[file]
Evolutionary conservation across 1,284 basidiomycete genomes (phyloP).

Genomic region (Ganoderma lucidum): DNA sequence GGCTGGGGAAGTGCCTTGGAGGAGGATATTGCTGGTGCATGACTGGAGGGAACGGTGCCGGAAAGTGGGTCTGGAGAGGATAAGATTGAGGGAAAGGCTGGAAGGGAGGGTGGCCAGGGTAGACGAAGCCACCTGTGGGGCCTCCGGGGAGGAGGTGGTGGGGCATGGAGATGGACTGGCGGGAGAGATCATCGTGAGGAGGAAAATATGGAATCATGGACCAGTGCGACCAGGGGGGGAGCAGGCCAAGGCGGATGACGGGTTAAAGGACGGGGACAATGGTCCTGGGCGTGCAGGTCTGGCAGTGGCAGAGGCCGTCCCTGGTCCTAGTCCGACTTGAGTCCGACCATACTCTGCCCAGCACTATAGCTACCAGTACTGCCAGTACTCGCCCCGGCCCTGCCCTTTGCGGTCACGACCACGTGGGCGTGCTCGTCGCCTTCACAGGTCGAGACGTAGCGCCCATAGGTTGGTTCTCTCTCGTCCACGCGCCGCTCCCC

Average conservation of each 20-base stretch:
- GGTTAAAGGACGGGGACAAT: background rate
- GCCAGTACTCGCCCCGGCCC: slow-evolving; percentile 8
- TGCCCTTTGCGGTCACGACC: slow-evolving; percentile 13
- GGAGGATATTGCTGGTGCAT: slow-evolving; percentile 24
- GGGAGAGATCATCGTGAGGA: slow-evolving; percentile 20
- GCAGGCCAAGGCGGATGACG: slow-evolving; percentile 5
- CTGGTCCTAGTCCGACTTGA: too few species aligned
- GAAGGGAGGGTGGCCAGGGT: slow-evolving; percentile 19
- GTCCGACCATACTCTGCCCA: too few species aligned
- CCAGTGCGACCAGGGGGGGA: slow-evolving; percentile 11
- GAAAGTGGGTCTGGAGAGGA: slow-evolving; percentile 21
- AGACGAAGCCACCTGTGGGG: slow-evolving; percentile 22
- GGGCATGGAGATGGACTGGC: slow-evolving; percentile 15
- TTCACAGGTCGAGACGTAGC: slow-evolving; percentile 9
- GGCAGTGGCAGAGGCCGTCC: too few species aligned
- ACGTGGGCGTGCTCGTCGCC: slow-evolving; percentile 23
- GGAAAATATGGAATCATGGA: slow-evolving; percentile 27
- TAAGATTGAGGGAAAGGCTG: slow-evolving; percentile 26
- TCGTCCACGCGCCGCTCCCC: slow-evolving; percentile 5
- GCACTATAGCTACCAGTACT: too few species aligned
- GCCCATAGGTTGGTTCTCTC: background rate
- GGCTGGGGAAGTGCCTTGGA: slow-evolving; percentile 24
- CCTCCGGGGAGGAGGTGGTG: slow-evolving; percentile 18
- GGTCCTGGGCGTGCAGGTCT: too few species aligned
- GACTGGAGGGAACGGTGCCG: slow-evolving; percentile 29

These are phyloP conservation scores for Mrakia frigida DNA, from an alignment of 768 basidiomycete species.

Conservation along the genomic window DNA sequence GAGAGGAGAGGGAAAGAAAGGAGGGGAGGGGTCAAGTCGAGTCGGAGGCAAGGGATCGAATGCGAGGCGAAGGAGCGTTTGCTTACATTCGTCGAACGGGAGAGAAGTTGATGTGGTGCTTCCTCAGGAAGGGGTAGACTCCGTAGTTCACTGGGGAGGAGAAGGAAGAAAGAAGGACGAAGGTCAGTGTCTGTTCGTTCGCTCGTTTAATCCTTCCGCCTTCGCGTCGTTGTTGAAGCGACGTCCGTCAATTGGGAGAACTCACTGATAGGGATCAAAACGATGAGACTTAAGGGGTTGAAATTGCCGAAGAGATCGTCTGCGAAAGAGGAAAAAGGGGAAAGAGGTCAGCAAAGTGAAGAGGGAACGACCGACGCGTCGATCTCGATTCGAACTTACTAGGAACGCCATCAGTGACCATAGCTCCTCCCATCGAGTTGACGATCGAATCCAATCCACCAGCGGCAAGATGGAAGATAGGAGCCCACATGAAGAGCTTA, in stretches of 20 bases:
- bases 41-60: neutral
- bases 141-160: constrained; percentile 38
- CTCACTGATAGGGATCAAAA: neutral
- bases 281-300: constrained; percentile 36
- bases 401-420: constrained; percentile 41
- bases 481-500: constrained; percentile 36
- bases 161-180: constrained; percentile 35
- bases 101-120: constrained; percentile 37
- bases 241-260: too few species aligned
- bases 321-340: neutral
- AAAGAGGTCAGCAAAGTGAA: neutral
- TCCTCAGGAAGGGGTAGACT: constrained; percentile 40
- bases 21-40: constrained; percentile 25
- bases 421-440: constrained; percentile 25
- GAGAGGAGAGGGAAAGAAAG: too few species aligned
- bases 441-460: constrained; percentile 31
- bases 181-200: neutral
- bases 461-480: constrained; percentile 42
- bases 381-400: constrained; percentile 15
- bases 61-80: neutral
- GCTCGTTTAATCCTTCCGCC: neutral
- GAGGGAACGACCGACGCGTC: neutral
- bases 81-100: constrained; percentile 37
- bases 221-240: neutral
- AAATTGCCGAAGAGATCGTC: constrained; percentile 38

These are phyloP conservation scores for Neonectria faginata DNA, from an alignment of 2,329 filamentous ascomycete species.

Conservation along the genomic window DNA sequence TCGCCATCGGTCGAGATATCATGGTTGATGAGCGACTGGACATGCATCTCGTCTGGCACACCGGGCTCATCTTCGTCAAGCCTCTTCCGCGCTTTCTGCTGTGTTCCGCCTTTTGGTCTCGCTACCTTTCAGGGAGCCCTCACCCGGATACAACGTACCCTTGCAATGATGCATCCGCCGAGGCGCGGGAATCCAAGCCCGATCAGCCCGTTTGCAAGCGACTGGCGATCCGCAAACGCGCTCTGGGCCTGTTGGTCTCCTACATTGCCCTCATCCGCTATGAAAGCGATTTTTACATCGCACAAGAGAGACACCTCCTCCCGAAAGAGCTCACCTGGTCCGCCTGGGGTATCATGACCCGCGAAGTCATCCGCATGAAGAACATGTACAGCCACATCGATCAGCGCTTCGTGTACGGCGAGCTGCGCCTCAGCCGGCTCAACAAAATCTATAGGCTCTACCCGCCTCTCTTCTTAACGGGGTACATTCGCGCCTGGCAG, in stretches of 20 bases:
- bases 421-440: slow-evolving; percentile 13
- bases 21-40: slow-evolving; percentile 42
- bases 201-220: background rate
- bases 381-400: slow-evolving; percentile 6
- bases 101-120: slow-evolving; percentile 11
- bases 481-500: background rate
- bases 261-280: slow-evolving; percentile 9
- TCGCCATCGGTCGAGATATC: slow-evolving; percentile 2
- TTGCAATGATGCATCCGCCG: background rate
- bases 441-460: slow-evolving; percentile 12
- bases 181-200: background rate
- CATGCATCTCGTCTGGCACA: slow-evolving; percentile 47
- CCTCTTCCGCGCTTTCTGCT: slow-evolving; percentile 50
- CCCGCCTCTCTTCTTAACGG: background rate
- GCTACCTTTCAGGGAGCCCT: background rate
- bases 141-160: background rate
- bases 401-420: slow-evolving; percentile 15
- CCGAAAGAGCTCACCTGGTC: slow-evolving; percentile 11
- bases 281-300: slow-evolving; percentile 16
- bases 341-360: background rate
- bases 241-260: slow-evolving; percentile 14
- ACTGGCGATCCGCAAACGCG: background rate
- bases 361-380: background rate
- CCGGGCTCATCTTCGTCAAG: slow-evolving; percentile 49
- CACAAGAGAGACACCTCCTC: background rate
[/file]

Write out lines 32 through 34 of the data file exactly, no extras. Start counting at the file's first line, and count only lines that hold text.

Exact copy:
- bases 141-160: constrained; percentile 38
- CTCACTGATAGGGATCAAAA: neutral
- bases 281-300: constrained; percentile 36